# Thread: Picking Statistical Analysis - Does Funding Mitigate Impact of Poverty

1. ## Picking Statistical Analysis - Does Funding Mitigate Impact of Poverty

Hi everyone,

Thank you in advance for any help you can provide. I am new to the forum and hope to stick around for a while.

I am working on a research question that seems pretty simple:

Does increased school district level funding mitigate the impact of poverty on student achievement?

The measure of school district level funding = expenditures per student.
The measure of poverty = percentage of students receiving free or reduced priced lunch.
The measure of student achievement = student test scores (Grades 3, 5 and 8 ELA and Math assessments).

I indicated in my methodology, that was approved by my committee, that I would answer this question by using a multiple regression where the assessment scores are the dependent (outcome) variable and the independent variables are both the poverty and achievement variables.

Something about this doesn't feel right to me. Can anyone provide any insight as to whether this will work? (if so, how will the output show whether funding mitigates the impact?) If it won't work, what would?

Thanks!

2. ## Re: Picking Statistical Analysis - Does Funding Mitigate Impact of Poverty

Poverty and the effect of public policy on it is not simple. There are likely thousands of articles on it in the last 50 years I am sure you will find, and perhaps have already, many of these articles.

How are test scores measured? On an interval scale, say 1-100, you can use linear regression. If on an ordinal or nominal scale you will need logistic regression. There are many variables other than the ones you listed which influence test score. One obvious one is parental involvement in children's education. You should look at adding some of these variables to your model. Religion, some argue also influences this (this is actually much debated in the education literature). School districts vary on many dimensions and students are nested inside schools. This may create problems for your analysis (because it violates the assumption of independence). Multilevel analysis has been applied to this type of issue specifically because of that type of issue I believe.

You talk of several different grades. Were you thinking of combining these somehow, or of measuring change between grades? Again multilevel analysis is applied here (in this case students are nested in time) and structural equation models are useful as well. Generally, I believe structural equation models are nearly always better than regression because they allow exploration of indirect effects including moderation much better than regression. But both multilevel and SEM are harder to do and require additional software.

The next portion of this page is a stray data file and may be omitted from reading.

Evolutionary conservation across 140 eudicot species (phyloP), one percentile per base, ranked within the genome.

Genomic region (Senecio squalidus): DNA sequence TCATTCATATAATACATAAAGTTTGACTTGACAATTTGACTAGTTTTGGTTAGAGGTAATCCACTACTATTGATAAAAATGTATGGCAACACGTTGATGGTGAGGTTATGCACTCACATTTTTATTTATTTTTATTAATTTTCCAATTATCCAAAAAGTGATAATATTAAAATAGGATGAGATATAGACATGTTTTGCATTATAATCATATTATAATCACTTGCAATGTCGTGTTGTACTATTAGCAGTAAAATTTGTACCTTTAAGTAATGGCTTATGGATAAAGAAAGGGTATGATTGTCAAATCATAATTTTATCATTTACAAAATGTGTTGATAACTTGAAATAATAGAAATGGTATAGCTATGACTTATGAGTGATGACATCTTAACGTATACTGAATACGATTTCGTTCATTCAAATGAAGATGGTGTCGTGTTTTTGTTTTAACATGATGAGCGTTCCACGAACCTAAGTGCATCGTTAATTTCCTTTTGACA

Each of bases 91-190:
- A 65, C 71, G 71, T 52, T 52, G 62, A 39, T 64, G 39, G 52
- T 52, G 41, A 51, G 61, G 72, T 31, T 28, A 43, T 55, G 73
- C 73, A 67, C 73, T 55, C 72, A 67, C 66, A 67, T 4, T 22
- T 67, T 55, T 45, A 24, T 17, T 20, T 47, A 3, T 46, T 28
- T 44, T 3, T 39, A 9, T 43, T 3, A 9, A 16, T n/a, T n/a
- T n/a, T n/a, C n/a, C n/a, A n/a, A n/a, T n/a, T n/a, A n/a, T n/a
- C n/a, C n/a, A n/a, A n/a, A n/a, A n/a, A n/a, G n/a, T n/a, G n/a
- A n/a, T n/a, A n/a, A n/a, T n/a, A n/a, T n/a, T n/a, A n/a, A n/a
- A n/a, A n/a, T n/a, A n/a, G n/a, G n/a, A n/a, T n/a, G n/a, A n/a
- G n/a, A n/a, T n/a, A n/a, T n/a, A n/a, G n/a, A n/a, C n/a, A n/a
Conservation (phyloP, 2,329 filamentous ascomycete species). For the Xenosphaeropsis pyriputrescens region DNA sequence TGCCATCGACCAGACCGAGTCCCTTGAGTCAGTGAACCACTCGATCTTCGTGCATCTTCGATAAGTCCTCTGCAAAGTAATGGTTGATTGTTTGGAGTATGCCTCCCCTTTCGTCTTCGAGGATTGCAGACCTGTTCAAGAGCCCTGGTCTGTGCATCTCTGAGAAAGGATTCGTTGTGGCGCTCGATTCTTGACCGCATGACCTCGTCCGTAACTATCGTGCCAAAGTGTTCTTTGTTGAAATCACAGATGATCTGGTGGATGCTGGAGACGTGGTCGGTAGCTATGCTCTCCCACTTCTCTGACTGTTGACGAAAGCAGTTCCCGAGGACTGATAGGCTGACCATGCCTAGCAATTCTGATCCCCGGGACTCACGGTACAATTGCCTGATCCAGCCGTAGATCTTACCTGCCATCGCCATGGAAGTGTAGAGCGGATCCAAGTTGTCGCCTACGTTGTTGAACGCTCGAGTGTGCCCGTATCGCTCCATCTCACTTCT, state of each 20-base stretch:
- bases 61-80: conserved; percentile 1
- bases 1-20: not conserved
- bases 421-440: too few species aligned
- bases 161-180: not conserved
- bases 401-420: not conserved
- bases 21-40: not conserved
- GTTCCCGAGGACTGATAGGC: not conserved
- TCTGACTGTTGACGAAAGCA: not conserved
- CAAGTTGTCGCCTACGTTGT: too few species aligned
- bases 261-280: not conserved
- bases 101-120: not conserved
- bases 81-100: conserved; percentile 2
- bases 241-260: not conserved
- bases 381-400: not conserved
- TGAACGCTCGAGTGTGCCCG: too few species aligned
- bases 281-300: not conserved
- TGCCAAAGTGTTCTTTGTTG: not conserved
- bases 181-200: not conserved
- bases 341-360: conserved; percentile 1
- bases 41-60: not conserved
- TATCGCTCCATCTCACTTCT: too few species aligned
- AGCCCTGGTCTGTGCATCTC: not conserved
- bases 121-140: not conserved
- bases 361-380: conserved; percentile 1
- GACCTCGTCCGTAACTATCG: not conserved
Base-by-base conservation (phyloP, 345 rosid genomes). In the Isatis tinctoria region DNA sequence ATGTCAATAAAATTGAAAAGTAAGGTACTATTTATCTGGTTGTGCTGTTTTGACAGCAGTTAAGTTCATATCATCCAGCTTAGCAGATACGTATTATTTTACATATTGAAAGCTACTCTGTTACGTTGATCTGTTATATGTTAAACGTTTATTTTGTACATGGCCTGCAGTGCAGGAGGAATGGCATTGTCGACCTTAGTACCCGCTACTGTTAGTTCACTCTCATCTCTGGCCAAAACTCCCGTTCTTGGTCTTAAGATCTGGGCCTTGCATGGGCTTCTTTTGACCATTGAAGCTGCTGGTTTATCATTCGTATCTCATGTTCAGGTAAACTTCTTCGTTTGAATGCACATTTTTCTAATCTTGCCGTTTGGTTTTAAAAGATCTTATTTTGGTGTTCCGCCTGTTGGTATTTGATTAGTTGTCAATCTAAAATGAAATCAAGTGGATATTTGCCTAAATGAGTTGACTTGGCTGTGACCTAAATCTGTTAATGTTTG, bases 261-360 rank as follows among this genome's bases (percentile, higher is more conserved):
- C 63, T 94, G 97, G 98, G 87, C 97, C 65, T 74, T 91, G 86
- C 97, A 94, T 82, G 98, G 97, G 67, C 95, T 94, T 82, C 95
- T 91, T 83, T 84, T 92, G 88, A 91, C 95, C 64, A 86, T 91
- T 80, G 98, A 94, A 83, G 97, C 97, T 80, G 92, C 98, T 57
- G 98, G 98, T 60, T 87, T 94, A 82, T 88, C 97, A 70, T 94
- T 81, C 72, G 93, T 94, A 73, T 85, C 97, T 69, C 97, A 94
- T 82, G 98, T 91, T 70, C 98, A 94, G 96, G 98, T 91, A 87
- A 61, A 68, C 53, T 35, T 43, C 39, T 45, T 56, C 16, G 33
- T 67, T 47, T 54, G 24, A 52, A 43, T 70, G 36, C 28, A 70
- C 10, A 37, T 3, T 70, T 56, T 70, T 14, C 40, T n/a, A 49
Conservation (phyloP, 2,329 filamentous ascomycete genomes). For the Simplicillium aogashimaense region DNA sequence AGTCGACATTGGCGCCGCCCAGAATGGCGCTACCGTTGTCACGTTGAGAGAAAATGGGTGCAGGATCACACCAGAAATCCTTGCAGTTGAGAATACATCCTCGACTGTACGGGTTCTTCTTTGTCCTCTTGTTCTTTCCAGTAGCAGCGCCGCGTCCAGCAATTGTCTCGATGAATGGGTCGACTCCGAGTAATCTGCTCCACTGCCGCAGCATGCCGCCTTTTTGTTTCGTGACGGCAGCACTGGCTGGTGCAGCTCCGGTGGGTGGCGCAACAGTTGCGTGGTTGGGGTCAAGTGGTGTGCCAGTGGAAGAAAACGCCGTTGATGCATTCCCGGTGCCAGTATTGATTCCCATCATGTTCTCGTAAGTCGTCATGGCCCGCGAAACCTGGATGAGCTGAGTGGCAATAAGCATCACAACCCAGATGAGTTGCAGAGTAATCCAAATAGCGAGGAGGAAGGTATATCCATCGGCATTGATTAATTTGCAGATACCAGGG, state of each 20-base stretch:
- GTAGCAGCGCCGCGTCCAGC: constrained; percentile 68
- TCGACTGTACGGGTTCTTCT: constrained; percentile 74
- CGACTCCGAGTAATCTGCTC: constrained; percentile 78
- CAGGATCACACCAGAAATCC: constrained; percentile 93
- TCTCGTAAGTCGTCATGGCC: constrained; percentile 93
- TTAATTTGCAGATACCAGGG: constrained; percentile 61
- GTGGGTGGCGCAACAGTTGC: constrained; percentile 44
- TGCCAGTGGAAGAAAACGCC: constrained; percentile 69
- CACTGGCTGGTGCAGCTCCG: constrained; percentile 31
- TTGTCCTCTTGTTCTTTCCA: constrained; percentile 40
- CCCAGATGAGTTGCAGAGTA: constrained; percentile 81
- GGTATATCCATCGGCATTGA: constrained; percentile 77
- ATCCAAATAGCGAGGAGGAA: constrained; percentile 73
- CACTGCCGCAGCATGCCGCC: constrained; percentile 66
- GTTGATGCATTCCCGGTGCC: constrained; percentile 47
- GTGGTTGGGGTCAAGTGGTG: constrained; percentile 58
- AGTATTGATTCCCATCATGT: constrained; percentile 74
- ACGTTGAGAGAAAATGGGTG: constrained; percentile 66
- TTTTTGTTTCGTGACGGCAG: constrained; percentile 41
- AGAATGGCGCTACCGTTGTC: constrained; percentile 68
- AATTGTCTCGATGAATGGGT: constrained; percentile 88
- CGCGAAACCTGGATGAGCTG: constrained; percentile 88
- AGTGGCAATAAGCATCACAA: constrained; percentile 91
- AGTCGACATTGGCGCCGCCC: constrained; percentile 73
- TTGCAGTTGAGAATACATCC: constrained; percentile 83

3. ## Re: Picking Statistical Analysis - Does Funding Mitigate Impact of Poverty

To be clear, I am VERY aware of other variables that impact student achievement. This RQ is setting the scene for a qualitative study that will delve deeper into the other variables.

I intend on looking at the grades separately and will thus be repeating this analysis eighteen times (2 tests, 3 grades, 3 different years of the study).

Test scores are interval scale.

So, it sounds like a linear regression will work fine. What part of the output will tell me whether the increased expenditures mitigated the impact of poverty?

4. ## Re: Picking Statistical Analysis - Does Funding Mitigate Impact of Poverty

If the slope of the moderating variable is signficant you will know that it influenced the impact of the other IV (at least as long as there is some relationship between the two IV which you can tell by regressing one IV on the other). Regression shows partial slopes, that is the unique impact of an IV on the DV, so if the second IV had an impact on the DV and this explained variation overlapped with the other IV on the DV this overlap will be ignored in the calculated (partial) slope for the two IV. Knowing what specifically the moderating effect is, is more complex. I have seen manual calculations that gets at it, but not in print outs from standard software. You could compare the impact of the IV on the DV with and without the other IV of course.

I think you can get at moderating effects, and indirect effects, much better with SEM. Note that an entirely different issue is whether the two VI are interacting. This requires specification of an interaction term (if it is signficant than you have interaction). In this case you would need to generate simple effects to show the impact of one IV on the DV.

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